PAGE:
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Watch now: Recapping Tuesday's debate between Rodney Davis, Betsy Dirksen Londrigan
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Watch now: Recapping Tuesday's debate between Rodney Davis, Betsy Dirksen Londrigan

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BLOOMINGTON — U.S. Rep. Rodney Davis, R-Taylorville, and Democratic challenger Betsy Dirksen Londrigan in a debate Tuesday struck a more civil tone than at a face-off last week, but still covered plenty of ground in what's a closely watch rematch in a pivotal Congressional seat. 

Topics included gun violence, a federal relief package for those hurt financially during the coronavirus pandemic, support for Central Illinois farmers and more. 

Last week was the first debate between the candidates running for the 13th Congressional District in the Nov. 3 election and at times became tense. 

Davis is seeking his fifth term in Congress. He and Londrigan, of Springfield, also faced off in 2018, when he won by 2,058 votes — less than a percentage point. 

The event was hosted by WGLT. Co-hosts included Heartland Community College, the Illinois State University American Democracy Project and Center for Community Engagement and Service Learning, Illinois Wesleyan University, McLean County League of Women Voters, The Pantagraph, and WJBC. Lee Enterprises Central Illinois Editor Chris Coates was on the panel asking questions. 

Gun violence

The candidates were asked how they would approach reform that would eliminate gun violence. 

Londrigan said universal background checks would keep guns out of the hands of those who shouldn’t have them such as violent offenders, domestic abusers and those who are “dangerously ill.” 

“We all know that gun violence in our communities is an issue that we have to address,” said Londrigan. “... I want to make sure that when we are having these discussions about how we are going to keep our communities and our schools safe that we bring together gun owners and non-gunowners.”

She added that she hears the same concerns from “all corners of the district,” which are over gun violence in school and suicides. 

Davis said he agreed that "we need to do better" and bring together gun owners with those who don't own firearms to work on solutions. He said he has voted in bipartisan ways to ensure that guns do not get into the hands of those who are mentally ill.

“We need to prosecute anyone who is committing a crime with a firearm to the fullest extent in the law,” said Davis, a survivor of the shooting at a congressional baseball practice in 2017.

He said criminals are getting access to guns too easily and those who want to lawfully want to obtain firearms should be able to. 

Pandemic relief package

The candidates were asked how much the federal government should do to rebuild the economy after the pandemic ends.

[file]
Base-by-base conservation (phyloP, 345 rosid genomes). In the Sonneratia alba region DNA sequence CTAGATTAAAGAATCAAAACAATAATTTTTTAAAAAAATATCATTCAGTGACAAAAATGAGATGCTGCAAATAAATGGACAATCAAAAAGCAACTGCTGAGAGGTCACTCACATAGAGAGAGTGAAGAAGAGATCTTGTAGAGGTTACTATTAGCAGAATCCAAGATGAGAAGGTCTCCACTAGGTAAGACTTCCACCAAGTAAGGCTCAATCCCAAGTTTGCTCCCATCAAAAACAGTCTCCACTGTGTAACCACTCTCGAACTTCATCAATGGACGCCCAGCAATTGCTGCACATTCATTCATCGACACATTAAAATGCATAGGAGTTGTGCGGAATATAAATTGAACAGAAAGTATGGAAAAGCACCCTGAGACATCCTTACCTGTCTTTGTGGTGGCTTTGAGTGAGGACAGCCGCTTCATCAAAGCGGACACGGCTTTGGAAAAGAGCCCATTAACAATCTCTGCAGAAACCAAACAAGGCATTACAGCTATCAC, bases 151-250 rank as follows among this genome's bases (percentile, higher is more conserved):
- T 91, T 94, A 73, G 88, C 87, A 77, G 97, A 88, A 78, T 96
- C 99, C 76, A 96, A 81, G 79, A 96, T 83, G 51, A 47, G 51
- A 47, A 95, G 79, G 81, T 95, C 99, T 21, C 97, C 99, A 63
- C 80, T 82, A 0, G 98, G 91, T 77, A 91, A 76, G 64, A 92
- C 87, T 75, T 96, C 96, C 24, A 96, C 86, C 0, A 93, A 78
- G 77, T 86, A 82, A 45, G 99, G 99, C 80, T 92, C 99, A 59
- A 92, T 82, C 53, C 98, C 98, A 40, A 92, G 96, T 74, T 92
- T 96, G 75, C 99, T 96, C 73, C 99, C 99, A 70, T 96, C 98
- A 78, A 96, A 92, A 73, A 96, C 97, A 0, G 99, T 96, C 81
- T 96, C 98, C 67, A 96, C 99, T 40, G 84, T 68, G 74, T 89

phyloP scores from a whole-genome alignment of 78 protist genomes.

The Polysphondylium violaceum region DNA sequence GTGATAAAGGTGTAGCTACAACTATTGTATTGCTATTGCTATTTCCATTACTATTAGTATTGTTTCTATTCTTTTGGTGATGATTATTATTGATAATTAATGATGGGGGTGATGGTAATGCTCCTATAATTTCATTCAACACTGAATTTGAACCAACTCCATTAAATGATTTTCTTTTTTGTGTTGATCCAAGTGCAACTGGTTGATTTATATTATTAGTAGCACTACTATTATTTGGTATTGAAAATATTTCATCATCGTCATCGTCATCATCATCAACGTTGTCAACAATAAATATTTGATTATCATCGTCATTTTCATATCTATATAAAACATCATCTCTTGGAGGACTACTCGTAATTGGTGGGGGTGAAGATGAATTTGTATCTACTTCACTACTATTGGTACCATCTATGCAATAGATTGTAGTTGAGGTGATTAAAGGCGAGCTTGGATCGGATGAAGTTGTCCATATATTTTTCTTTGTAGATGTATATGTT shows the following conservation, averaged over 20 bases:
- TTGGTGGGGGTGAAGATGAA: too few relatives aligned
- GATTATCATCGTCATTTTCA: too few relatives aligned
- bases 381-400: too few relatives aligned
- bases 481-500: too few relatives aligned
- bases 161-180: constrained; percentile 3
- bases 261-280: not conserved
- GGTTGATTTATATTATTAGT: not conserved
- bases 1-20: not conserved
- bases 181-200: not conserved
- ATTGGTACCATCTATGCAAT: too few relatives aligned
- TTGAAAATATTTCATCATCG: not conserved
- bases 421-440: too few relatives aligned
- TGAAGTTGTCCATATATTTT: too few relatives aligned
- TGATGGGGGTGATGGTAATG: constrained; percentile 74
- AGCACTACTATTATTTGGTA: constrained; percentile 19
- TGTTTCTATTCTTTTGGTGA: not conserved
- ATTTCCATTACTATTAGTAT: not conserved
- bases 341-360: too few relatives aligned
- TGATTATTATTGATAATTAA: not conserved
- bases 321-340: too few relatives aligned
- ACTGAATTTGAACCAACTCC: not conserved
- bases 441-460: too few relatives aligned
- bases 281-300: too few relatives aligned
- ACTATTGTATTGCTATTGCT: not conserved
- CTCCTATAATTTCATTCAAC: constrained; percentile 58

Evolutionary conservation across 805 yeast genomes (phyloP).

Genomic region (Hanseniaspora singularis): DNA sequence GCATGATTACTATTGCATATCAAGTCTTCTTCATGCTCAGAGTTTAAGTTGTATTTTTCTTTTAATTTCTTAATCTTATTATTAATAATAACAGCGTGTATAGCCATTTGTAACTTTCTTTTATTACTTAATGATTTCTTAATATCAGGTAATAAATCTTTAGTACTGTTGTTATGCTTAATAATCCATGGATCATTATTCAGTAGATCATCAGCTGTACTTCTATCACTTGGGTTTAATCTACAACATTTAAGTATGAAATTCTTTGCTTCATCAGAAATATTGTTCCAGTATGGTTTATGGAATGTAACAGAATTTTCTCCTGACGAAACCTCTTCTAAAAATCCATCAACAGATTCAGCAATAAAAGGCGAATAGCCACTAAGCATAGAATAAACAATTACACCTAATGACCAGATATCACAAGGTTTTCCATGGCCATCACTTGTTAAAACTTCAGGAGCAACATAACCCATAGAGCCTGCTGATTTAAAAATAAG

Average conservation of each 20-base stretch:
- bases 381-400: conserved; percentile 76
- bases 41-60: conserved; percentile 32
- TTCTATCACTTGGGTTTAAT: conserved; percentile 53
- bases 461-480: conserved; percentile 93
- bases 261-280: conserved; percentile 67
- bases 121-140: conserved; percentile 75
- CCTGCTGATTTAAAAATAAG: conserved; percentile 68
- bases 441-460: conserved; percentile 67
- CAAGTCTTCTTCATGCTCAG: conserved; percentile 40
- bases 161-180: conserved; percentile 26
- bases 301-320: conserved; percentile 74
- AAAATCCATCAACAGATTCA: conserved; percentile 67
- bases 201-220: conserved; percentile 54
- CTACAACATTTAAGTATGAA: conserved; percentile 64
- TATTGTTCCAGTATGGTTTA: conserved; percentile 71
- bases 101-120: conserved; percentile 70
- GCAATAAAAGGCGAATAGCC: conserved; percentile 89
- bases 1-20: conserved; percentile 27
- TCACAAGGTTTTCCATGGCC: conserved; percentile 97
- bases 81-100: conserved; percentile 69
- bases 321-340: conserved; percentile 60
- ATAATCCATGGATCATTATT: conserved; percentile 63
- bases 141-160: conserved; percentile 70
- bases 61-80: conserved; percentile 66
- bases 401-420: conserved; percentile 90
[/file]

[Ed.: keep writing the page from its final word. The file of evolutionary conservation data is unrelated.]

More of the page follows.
Davis said Speaker of the House Nancy Pelosi was hurting the forward movement of a relief package. "Those packages help mom and pop shops throughout the country," said Davis. 

Londrigan pointed to efforts by the University of Illinois in Champaign to limit exposure of COVID-19 on campus and their testing requirements for students and faculty. 

"I do believe that we are going to get to the other side of this pandemic and we are going to have to make sure we are investing in our people," said Londrigan. She said the government needs to make sure there are plans to get students and teachers back to school safely as well as plans for health care and making rapid testing widely available. 

How to repay nation's pandemic-related debt 

Londrigan said the government needs to invest in unemployment insurance extensions and small businesses. 

“We need to make sure that our families and small businesses are still afloat when we get there,” she said. 

Davis responded by saying, “We are going to get through this because we are the United States of America and we win.” He added that the pandemic is something the country has never experienced before and looked to the efforts by congress and other government officials to get personal protective equipment. 

Agriculture interests 

The candidates were asked about their message to Central Illinois farmers when it comes to trade policies. 

Londrigan said she agreed with President Donald Trump “taking a hard line on China because of their unfair trade practices and the intellectual property that they were stealing.” But it went off the rails, she said. 

“(Farmers) are worried about where their markets are going to come from next,” Londrigan said. “...We need to make sure they have markets to sell to.” Investing in technology and conservation programs that the farmers already trust needs to happen according to Londrigan. 

Davis said he has been endorsed by several major agriculture groups including the Illinois Farm Bureau's ACTIVATOR Committee, a political fund to support candidates in line with agriculture interests. 

“I have worked with our farmers hand-in-hand since getting to Congress,” Davis said. He chaired for two terms the subcommittee that has jurisdiction over the agriculture research. 

Davis said he has worked on grants that helped universities receive funding for agriculture research. 

Climate change

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Davis said climate change is real and man-made. He said he agrees with the country’s current approach and he doesn’t support getting rid of coal plants or nuclear energy plants. That would raise the price of electricity and jobs at those plants need to be protected, said Davis.